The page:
Federal aid to programs that help crime victims would drop by nearly one-third under an appropriations bill for the current spending year approved by congressional leaders on Sunday night.
The bill also creates a federal task force on law enforcement oversight to deal with allegations of law-enforcement misconduct and funds the development of databases to track excessive use of force and other misconduct by police officers.
The reduction in crime victim aid comes in the form of a cap on the amount available from the federal Crime Victims Fund for victim services for the year ending next Sept. 30 at $1.469 billion, down from $2.064 billion in the last fiscal year.
Under a 1984 federal anticrime law, the Crime Victims Fund is comprised not of federal tax income but rather of fines and penalties paid in federal criminal cases.
That total has been falling in recent years, partly because more major cases have been resolved by non-prosecution and deferred prosecution agreements in which corporate defendants may pay penalties to the U.S. Treasury, but those outcomes are not classified as criminal cases that benefit the victims’ fund.
Victim advocates and other criminal justice organizations supported a “deposits fix” that would have allowed proceeds from the non-criminal settlements to be deposited in the fund, but that measure was not included in this week’s bill, reports the National Criminal Justice Association.
The proposed fix had strong bipartisan support but was blocked by a key House member.
Overall, the bill provides $33.8 billion overall for the Department of Justice, $1.18 billion above last year’s level and $874.4 million above the President’s budget request.
The FBI will get $10.31 billion, an increase of $361.9 million above last year.
The Federal Bureau of Prisons will be allocated $7.84 billion, an increase of $57.4 million
Congress fully funded the $409,483,000 requested by the Trump administration for programs authorized by the 2018 prison and sentencing reform bill known as the First Step Act.
The task force on law enforcement misconduct will be comprised of Justice Department officials in “consultation with law enforcement, labor, and community-based organizations.”
Its mission will be “to coordinate the detection and referral of complaints” about police wrongdoing.
A separate provision of the law provides $5 million to create databases on police excessive use of force and officer misconduct.
Congress says the databases should be planned along with state and local law
enforcement agencies, community organizations, and advocacy groups, “including those that advocate for the preservation of civil liberties and civil rights.”
The appropriations bill still must be approved by both houses of Congress and signed by President Trump. That is expected to occur this week to prevent the federal government from shutting down.
As approved by federal appropriators, the bill includes virtually level funding for most anticrime aid to state and local government.
Funding for the Byrne Justice Assistance Grant program will rise to $360 million from $349 million last year.
States and local governments are not expected to receive funding for criminal justice programs under the separate legislation that is being finalized this week on COVID-19 relief issues.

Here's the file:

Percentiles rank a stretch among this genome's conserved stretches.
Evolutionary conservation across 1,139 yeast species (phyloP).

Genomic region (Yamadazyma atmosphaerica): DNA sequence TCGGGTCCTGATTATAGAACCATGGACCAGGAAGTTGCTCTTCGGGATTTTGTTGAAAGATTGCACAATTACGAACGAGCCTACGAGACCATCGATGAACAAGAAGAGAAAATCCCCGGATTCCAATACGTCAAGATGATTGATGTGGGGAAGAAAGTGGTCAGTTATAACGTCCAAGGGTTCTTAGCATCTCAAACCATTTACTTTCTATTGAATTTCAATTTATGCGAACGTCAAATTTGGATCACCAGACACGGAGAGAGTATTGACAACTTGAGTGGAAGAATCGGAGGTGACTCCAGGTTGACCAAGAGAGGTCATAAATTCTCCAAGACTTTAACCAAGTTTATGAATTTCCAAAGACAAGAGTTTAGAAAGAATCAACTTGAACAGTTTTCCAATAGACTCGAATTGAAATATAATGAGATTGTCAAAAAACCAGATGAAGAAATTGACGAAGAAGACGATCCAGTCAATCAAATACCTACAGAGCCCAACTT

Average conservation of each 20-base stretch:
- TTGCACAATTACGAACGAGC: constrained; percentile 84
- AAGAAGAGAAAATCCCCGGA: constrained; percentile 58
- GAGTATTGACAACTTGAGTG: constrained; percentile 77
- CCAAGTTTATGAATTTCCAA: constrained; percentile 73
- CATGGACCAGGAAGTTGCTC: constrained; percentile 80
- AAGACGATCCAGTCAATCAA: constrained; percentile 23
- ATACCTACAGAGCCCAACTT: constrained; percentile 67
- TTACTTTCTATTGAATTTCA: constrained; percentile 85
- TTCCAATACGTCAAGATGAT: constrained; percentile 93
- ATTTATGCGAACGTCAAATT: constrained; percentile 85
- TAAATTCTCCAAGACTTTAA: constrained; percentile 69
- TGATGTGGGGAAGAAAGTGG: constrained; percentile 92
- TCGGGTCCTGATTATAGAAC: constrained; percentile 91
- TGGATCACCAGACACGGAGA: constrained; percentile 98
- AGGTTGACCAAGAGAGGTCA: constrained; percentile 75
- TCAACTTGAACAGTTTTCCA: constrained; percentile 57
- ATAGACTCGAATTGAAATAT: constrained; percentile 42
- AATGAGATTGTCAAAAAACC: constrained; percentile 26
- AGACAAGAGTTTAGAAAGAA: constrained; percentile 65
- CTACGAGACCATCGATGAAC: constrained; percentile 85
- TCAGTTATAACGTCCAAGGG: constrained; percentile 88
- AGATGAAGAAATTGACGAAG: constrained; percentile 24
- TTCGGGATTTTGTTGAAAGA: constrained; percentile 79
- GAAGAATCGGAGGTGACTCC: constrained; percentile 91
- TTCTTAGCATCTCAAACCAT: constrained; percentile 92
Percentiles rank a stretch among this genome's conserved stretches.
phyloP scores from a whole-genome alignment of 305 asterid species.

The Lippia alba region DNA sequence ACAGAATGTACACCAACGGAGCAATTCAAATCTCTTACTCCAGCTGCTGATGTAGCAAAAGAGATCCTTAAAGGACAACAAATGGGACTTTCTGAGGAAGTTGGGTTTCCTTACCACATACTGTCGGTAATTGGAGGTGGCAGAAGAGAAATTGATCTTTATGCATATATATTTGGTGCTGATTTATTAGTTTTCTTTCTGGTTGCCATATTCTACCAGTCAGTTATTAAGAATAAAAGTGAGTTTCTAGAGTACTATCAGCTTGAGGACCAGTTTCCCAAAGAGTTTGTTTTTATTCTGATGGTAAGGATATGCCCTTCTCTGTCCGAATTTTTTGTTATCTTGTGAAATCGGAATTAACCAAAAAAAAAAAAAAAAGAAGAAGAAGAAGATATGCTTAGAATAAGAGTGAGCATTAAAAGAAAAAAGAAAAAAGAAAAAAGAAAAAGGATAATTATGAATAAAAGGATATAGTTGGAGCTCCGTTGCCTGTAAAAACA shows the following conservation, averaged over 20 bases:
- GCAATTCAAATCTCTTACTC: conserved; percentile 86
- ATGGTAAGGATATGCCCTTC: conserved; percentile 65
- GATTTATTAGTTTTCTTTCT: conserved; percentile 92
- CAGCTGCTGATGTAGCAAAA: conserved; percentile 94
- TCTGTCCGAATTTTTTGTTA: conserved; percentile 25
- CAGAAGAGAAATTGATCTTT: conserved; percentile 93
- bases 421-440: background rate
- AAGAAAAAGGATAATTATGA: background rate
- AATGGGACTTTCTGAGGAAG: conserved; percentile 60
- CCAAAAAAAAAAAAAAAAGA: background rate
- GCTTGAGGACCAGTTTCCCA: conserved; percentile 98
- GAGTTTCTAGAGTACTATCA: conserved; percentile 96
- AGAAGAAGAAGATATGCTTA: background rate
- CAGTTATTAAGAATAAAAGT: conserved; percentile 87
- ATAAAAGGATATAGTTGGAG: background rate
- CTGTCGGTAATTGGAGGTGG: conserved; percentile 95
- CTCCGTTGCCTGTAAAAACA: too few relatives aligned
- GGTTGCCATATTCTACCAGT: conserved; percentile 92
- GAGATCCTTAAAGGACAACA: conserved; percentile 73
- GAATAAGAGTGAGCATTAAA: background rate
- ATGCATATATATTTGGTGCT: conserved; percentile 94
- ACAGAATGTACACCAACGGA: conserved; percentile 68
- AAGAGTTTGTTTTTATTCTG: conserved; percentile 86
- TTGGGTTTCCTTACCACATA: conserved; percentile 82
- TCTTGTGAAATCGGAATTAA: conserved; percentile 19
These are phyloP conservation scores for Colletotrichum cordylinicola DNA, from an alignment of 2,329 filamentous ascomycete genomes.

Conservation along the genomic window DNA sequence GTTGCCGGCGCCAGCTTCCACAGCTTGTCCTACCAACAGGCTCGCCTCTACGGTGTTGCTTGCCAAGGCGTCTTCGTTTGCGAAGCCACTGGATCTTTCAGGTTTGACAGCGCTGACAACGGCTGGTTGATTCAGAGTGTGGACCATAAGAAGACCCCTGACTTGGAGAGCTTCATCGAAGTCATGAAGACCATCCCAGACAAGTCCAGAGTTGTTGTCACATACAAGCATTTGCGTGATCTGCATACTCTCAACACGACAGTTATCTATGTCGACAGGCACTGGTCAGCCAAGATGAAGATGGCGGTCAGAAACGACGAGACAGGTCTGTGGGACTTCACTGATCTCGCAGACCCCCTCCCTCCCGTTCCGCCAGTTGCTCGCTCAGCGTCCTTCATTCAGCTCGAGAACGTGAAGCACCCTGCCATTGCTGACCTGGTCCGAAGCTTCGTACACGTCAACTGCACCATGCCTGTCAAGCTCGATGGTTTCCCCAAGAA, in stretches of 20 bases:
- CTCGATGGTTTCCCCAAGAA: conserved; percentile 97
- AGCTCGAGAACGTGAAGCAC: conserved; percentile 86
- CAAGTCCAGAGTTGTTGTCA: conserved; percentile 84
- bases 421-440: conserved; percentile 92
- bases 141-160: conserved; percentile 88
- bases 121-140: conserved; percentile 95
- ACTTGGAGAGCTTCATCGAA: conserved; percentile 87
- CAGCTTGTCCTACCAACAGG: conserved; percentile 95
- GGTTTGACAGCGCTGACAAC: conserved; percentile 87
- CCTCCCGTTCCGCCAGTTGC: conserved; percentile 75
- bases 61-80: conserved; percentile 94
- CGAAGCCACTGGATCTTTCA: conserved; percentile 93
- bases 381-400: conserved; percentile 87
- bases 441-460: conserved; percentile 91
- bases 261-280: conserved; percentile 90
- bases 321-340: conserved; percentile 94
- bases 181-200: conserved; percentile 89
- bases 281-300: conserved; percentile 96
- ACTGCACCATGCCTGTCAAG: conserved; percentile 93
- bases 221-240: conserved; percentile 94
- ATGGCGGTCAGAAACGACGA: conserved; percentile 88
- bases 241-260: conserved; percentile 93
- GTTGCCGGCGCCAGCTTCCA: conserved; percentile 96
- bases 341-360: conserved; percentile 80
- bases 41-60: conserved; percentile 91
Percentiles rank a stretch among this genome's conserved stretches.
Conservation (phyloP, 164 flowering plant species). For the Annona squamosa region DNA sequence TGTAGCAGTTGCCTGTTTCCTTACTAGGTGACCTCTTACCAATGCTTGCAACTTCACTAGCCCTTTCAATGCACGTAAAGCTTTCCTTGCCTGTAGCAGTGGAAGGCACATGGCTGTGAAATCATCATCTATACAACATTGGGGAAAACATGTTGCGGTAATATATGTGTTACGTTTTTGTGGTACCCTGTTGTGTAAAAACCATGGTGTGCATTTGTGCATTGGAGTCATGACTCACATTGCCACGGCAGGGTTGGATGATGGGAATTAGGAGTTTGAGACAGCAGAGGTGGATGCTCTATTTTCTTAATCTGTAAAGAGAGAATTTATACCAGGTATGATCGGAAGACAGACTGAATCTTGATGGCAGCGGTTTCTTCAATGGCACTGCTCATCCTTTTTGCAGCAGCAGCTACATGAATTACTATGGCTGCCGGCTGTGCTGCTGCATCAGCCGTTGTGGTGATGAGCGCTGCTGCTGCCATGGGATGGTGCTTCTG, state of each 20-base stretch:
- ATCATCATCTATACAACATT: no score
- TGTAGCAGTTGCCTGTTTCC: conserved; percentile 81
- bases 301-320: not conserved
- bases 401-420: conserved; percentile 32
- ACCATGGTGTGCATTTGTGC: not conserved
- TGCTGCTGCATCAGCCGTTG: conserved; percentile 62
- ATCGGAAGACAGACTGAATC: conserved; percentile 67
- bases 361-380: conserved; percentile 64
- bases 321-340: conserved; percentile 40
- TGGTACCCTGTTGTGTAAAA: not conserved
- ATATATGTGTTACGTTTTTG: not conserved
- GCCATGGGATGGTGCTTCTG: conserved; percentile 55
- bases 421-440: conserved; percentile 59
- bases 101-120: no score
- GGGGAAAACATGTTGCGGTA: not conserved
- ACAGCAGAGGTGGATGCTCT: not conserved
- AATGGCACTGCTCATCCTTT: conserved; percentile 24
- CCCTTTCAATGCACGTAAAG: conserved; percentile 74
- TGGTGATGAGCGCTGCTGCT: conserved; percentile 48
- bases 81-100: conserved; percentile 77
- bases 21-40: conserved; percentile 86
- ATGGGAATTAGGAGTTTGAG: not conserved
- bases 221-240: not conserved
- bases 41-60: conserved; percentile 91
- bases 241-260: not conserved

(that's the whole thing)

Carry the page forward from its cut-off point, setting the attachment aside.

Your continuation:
The coronavirus bill includes about $4.25 billion to support mental health and substance use disorder treatment.
Among totals in the pending bill for other Justice Department programs:
- Violence Against Women Act “STOP” grants: $215 million, the same as in fiscal year 2020.
- Police officer hiring under the COPS program, $157 million, up from $156 million last year.
- Drug courts, $83 million, up from $80 million in the last fiscal year.
- Mental health courts, $35 million, up from $33 million.
- Veterans treatment courts, $25 million, up from $23 million.
- Aid to so-called Title II programs to fight juvenile crime, $67 million, up from $63 million.
- The Residential Substance Abuse Treatment program would get $34 million, up from $31 million.
- DNA backlog reduction, $141 million, up from DNA backlog reduction – $141 million, up from $132 million.
- Coverdell forensic science grants, $33 million, up from $30 million.
- National Instant Criminal Background Check System (NICS), $85 million, up from $78 million.
- Comprehensive Opioid Assistance Program (COAP)m $185 million, up from $180 million.
- Prescription Drug Monitoring Program, $32 million, up from $1 million.
- Justice Reinvestment Initiative (JRI), $33 million, up from $28 million.
- Second Chance Act $77 million, up from $62 million.
House members attempted to include in the appropriations bill many provisions of the policing reform legislation that was approved by the House earlier this year but was not taken up by the Senate.
Outside of the police misconduct task force and data collection, those measures were not included in the final bill. They are expected to be debated again in the congressional session that starts in January.
Both Houses also passed and sent to President Trump a Crisis Stabilization and Community Reentry Act that creates a $10 million grant program for state and local correctional facilities to provide clinical services for people with serious mental illness who need help after their release.
Ted Gest is president of Criminal Justice Journalists and Washington Bureau Chief of The Crime Report.